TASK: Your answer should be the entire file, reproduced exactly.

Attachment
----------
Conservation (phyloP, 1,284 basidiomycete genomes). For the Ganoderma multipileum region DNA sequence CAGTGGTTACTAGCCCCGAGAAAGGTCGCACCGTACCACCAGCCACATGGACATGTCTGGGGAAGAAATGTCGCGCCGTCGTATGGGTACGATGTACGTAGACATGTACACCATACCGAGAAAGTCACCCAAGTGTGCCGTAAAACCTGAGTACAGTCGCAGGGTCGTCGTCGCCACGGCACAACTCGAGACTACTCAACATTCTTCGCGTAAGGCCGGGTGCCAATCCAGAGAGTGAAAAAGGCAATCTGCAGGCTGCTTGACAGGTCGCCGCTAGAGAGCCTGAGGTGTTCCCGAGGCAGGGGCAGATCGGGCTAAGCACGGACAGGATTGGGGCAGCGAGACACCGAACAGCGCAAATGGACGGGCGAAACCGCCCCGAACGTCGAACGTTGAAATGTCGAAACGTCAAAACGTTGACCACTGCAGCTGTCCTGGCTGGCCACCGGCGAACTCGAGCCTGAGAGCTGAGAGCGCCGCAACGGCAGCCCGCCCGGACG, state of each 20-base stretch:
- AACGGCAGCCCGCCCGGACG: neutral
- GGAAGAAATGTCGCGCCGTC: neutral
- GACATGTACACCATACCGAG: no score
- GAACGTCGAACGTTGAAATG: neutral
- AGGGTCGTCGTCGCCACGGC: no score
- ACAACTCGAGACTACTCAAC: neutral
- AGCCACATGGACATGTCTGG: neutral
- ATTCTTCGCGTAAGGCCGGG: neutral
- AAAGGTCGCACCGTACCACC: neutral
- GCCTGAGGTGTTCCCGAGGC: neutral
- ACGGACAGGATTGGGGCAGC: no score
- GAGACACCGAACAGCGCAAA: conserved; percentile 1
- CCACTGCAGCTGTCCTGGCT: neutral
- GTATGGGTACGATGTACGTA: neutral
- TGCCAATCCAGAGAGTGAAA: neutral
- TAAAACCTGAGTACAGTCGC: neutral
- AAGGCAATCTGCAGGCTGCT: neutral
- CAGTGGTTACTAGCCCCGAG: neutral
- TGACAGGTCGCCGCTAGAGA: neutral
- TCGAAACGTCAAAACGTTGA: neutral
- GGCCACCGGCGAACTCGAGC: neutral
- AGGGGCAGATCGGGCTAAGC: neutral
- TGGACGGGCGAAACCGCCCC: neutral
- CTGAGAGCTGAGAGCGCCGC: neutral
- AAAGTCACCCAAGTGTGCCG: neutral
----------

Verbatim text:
Conservation (phyloP, 1,284 basidiomycete genomes). For the Ganoderma multipileum region DNA sequence CAGTGGTTACTAGCCCCGAGAAAGGTCGCACCGTACCACCAGCCACATGGACATGTCTGGGGAAGAAATGTCGCGCCGTCGTATGGGTACGATGTACGTAGACATGTACACCATACCGAGAAAGTCACCCAAGTGTGCCGTAAAACCTGAGTACAGTCGCAGGGTCGTCGTCGCCACGGCACAACTCGAGACTACTCAACATTCTTCGCGTAAGGCCGGGTGCCAATCCAGAGAGTGAAAAAGGCAATCTGCAGGCTGCTTGACAGGTCGCCGCTAGAGAGCCTGAGGTGTTCCCGAGGCAGGGGCAGATCGGGCTAAGCACGGACAGGATTGGGGCAGCGAGACACCGAACAGCGCAAATGGACGGGCGAAACCGCCCCGAACGTCGAACGTTGAAATGTCGAAACGTCAAAACGTTGACCACTGCAGCTGTCCTGGCTGGCCACCGGCGAACTCGAGCCTGAGAGCTGAGAGCGCCGCAACGGCAGCCCGCCCGGACG, state of each 20-base stretch:
- AACGGCAGCCCGCCCGGACG: neutral
- GGAAGAAATGTCGCGCCGTC: neutral
- GACATGTACACCATACCGAG: no score
- GAACGTCGAACGTTGAAATG: neutral
- AGGGTCGTCGTCGCCACGGC: no score
- ACAACTCGAGACTACTCAAC: neutral
- AGCCACATGGACATGTCTGG: neutral
- ATTCTTCGCGTAAGGCCGGG: neutral
- AAAGGTCGCACCGTACCACC: neutral
- GCCTGAGGTGTTCCCGAGGC: neutral
- ACGGACAGGATTGGGGCAGC: no score
- GAGACACCGAACAGCGCAAA: conserved; percentile 1
- CCACTGCAGCTGTCCTGGCT: neutral
- GTATGGGTACGATGTACGTA: neutral
- TGCCAATCCAGAGAGTGAAA: neutral
- TAAAACCTGAGTACAGTCGC: neutral
- AAGGCAATCTGCAGGCTGCT: neutral
- CAGTGGTTACTAGCCCCGAG: neutral
- TGACAGGTCGCCGCTAGAGA: neutral
- TCGAAACGTCAAAACGTTGA: neutral
- GGCCACCGGCGAACTCGAGC: neutral
- AGGGGCAGATCGGGCTAAGC: neutral
- TGGACGGGCGAAACCGCCCC: neutral
- CTGAGAGCTGAGAGCGCCGC: neutral
- AAAGTCACCCAAGTGTGCCG: neutral